Thursday, August 30, 2012

Aidan of Lindisfarne: Bishop, Apostle to Northumbria: 31 August 2012

St. Aidan of Lindisfrarne (??-31 August 651)

Little is known of Aidan’s young life.  It is believed that he was born in Canaught, Ireland, and educated at the Monastery at Leinster.  From there he went to St. David’s monastery in Wales where he studied for a few years.  He returned to Ireland and founded a monastery at Ferns, in Wexford.  It is believed he may have been Bishop of this area.  He eventually made it to the Isle of Iona, which had been the launching spot of Christianity to Scotland. 

Oswald, King of Northumbria requested a Bishop from Iona to Evangelise his Angles.  It is important to note that the Celts were already Christian, it was just the Pagan Invaders who were heathens.  The first bishop sent was Cormán, who met with little success.  When he returned to Iona, Aidan suggested that they should first be given the milk of less solid doctrine.  His good advice caused him to be sent to Northumbria, where he arrived in about the year 635.  He made his headquarters on the Isle of Lindisfarne, where he began a strong relationship with the king.  This was good for Aidan as his English wasn’t very well, so King Oswald would translate for him.  Aidan would travel from village to village, mostly converting people one by one.  A number of Scot and Irish monks from Iona also aided him.  He died from an illness, leaning against the buttress of a church in Bamburgh. 

His monks continued his work from Lindisfarne, which became the centre of evangelism of the English of Northern England.  This work continued until the time of the Danish invasions in the 8th century.   The school he founded was of great use in training up English ministers in Celtic Christianity.  Some miracles are attributed to him, but his greatest gift to us is demonstrating persistence, and caring for the poor.  When not teaching he would study the Bible and pray.  He fasted every Wednesday and Friday as did the primitive church, and his main concern was preaching the Gospel.  The venerable Bede said of him:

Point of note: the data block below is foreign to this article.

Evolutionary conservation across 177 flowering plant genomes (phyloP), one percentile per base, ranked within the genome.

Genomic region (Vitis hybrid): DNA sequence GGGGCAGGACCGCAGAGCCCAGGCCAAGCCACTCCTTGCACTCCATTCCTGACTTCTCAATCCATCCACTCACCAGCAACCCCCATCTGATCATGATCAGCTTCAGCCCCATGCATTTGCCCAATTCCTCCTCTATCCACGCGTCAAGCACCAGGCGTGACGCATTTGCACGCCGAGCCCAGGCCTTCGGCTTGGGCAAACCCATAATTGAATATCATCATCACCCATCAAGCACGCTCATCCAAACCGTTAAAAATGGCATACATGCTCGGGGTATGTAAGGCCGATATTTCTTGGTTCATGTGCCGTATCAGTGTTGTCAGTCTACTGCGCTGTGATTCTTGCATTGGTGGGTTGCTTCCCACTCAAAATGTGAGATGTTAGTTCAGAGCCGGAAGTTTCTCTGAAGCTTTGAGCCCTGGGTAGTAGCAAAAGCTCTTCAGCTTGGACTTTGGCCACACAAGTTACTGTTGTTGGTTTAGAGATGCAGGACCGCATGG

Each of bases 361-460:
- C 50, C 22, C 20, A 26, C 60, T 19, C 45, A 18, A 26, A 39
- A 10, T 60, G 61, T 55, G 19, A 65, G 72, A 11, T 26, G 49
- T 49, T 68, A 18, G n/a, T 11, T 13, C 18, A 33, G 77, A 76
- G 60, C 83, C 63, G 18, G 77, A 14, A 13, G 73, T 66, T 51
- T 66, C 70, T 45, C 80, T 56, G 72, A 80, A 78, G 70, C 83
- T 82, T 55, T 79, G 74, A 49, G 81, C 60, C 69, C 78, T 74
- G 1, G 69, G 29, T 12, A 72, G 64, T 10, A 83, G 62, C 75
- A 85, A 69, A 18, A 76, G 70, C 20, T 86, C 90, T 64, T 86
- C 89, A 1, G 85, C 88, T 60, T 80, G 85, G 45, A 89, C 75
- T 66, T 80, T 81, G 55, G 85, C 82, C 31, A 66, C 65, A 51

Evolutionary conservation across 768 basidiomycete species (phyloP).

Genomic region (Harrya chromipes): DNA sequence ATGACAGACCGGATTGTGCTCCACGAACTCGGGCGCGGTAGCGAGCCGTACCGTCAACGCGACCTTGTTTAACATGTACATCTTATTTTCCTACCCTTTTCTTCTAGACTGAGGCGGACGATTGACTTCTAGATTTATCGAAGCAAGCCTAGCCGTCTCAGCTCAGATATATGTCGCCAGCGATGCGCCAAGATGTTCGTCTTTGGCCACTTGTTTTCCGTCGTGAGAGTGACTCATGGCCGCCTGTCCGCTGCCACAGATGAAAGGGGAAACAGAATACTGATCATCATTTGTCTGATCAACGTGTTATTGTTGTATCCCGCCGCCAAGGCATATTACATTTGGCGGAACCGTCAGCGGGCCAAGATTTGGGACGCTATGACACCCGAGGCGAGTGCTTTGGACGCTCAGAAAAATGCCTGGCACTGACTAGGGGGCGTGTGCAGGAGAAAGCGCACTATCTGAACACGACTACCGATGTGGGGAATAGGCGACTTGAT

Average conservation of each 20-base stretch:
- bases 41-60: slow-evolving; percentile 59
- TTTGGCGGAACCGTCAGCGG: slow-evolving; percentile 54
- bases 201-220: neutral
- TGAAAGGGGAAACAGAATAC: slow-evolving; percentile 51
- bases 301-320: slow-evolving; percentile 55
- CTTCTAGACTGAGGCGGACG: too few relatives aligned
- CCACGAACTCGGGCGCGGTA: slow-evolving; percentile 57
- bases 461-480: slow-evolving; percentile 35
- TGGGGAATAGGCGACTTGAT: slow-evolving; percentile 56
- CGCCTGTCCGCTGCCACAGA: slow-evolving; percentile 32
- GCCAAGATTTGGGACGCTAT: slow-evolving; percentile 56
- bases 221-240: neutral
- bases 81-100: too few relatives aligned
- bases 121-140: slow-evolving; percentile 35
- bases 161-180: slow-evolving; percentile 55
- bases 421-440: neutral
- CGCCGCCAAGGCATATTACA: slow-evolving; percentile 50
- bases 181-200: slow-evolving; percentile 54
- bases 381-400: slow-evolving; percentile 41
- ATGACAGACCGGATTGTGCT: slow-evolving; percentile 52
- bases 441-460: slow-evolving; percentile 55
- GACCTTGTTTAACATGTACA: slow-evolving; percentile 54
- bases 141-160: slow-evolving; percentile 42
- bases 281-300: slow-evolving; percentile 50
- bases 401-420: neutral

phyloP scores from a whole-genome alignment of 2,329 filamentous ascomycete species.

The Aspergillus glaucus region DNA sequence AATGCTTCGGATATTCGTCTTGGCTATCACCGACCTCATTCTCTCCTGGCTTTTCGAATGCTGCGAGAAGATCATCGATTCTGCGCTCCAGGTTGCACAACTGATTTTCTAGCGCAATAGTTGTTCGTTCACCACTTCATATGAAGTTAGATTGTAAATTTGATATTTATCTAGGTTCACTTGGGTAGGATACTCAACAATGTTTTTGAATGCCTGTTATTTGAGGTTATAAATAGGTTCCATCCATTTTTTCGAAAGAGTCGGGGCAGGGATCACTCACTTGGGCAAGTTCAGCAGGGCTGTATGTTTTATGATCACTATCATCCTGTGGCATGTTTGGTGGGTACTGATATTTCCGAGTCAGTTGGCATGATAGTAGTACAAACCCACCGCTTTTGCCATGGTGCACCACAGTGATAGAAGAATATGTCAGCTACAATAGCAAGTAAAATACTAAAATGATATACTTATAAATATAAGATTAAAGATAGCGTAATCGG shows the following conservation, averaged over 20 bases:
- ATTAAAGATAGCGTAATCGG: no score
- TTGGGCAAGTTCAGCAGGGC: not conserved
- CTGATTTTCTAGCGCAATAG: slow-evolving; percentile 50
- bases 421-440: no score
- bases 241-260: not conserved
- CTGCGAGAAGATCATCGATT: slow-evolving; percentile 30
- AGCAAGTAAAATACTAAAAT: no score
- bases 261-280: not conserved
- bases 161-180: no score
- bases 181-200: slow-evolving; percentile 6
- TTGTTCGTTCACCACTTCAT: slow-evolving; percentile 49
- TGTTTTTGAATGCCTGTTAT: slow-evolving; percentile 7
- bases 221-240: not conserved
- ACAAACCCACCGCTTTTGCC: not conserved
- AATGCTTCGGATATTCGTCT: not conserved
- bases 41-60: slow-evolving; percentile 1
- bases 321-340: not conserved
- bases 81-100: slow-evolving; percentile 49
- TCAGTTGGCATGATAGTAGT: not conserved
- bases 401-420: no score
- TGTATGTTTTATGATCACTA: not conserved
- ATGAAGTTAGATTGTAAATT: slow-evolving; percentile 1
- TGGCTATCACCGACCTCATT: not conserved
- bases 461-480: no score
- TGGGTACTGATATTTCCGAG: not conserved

"He neither sought nor loved anything of this world, but delighted in distributing immediately to the poor whatever was given him by kings or rich men of the world. He traversed both town and country on foot, never on horseback, unless compelled by some urgent necessity. Wherever on his way he saw any, either rich or poor, he invited them, if pagans, to embrace the mystery of the faith; or if they were believers, he sought to strengthen them in their faith and stir them up by words and actions to alms and good works." 

A note on the icon:  Purple is for a bishop.  The crosier is based on the crosier of Clonmacnoise, and the Gospel is the actual cover of the Lindisfarne Gospel. The horse stands for one given to him by the king, which he gave to a poor begger, and his name is written in Irish Gaelic. 

Psalm 104: 32-35

Isaiah 55:6-12

Romans 12:6-13

John 10:25b-30

Heavenly Father, you raised up your bishop Aidan to restore Christianity to Northumbria, raise up men and women to restore the faith of the United States and Europe.  This we ask through Yeshuah, who lives and reins with you and the Ruach haKodesh, one God in glory everlasting.  Amen.  (white)

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